This is a commissioned review of Media Temple’s premium WordPress hosting, based on one month of independently testing the product. The findings and opinions in this review are entirely our own and have not been altered in any way by Media Temple or anyone else.
We tested Media Temple’s premium managed WordPress hosting. From Media Temple’s website, this includes the following:
- 20GB SSD storage
- Includes 3 WordPress installs
- Unlimited bandwidth
- Integrated email
- Custom control panel
Several features are responses to existing offerings in the managed WordPress hosting space.
Several of the features above are responses to the existing offerings in the fiercely competitive managed WordPress hosting space, dominated by players like WP Engine and Pagely:
- The 3 WordPress installs is a major departure from the norm that the cheapest hosting plan comes with only one install. In theory, this makes MediaTemple hosting much less expensive per site than other managed WordPress hosts, despite the similar monthly cost for a single account.
- The promise of unlimited bandwidth (and, more importantly, the lack of any specific monthly page view cap) departs from the bandwidth and page view caps of other managed WordPress hosts, which can drive customers with significant site traffic into higher pay tiers.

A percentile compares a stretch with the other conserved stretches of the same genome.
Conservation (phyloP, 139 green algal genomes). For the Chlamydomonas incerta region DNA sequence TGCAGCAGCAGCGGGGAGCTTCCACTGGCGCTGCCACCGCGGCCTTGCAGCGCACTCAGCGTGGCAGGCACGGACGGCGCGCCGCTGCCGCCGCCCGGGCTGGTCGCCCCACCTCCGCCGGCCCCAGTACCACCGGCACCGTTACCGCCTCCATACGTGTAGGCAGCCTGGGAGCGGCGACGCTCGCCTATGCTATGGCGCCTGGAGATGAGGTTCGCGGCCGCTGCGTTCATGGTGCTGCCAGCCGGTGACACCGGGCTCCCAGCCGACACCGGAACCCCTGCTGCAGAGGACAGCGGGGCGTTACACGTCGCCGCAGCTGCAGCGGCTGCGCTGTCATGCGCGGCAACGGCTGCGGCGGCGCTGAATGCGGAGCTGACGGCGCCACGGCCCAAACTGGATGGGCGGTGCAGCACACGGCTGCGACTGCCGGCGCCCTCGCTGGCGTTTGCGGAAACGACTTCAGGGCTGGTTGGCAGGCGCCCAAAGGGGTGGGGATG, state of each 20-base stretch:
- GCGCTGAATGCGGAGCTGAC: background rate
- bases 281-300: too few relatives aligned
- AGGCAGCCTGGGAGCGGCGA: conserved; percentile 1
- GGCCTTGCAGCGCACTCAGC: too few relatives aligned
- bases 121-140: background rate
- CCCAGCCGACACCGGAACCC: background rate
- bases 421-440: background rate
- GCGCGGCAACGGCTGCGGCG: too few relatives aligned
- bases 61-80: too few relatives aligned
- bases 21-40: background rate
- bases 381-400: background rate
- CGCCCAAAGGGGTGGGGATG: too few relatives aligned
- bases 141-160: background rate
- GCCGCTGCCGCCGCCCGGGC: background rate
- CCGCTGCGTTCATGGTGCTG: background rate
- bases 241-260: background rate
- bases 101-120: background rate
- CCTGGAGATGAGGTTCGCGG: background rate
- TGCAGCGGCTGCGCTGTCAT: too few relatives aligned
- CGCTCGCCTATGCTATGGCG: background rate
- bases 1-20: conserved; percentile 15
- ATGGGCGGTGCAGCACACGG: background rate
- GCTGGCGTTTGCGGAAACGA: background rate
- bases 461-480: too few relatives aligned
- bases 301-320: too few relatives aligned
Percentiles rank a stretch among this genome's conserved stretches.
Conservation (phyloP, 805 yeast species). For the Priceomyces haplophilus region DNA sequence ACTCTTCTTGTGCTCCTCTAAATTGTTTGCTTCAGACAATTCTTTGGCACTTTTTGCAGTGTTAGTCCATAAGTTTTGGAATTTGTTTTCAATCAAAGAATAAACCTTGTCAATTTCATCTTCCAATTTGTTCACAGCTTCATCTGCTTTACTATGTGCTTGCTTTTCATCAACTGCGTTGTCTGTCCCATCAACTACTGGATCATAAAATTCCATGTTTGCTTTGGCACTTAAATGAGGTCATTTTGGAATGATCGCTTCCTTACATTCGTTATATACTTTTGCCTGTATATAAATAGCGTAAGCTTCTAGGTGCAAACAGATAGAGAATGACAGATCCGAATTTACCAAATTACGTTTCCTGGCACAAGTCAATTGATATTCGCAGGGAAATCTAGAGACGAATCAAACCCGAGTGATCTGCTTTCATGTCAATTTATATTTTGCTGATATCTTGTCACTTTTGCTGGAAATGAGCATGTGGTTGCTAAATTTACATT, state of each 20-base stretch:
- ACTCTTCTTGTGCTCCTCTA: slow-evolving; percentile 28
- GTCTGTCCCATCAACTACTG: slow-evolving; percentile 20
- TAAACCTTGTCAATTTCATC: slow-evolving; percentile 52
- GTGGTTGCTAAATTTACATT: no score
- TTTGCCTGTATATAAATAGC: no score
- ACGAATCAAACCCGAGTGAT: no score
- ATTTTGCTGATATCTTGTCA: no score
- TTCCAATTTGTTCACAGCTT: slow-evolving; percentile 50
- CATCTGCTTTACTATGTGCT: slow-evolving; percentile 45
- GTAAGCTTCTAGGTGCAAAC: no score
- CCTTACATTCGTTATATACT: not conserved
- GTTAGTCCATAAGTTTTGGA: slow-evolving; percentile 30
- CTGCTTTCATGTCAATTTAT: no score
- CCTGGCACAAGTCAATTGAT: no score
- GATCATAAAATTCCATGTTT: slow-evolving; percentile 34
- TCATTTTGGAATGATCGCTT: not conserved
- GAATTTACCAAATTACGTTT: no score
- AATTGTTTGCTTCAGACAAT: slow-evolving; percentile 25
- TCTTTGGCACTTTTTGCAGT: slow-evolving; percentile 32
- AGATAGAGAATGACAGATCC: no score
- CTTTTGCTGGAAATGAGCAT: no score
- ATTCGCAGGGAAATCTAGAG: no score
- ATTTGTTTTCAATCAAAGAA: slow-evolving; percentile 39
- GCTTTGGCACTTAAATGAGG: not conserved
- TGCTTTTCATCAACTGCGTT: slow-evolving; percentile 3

- The integrated email offering addresses other managed WordPress hosts’ lack of email service. (Setting up an “@yourdomain.com” email without this service requires you to forward email through your domain registrar to a separately hosted email account.)
The base price point is $29 per month, the number that most managed WordPress hosts seem to hover near. Media Temple does offer various monthly and yearly discounts as sign-up incentives.
Unlike other managed WordPress hosts, Media Temple’s WordPress hosting currently has only one pricing tier—there are no “Starter” and “Pro” plans.
We went through the process of creating a test WordPress installation, which you can check out here.
The initial site setup went smoothly. I particularly liked the one-click WordPress install process, which does make it simple to create a new WordPress install from scratch.
Media Temple also has a truly awesome “Import site” option that allows you to do a quick, dead-simple site migration with just WordPress login and FTP credentials. I tested it and it works! We made our test site using an old-fashioned SFTP file upload and phpMyAdmin database import, and those worked just fine as well.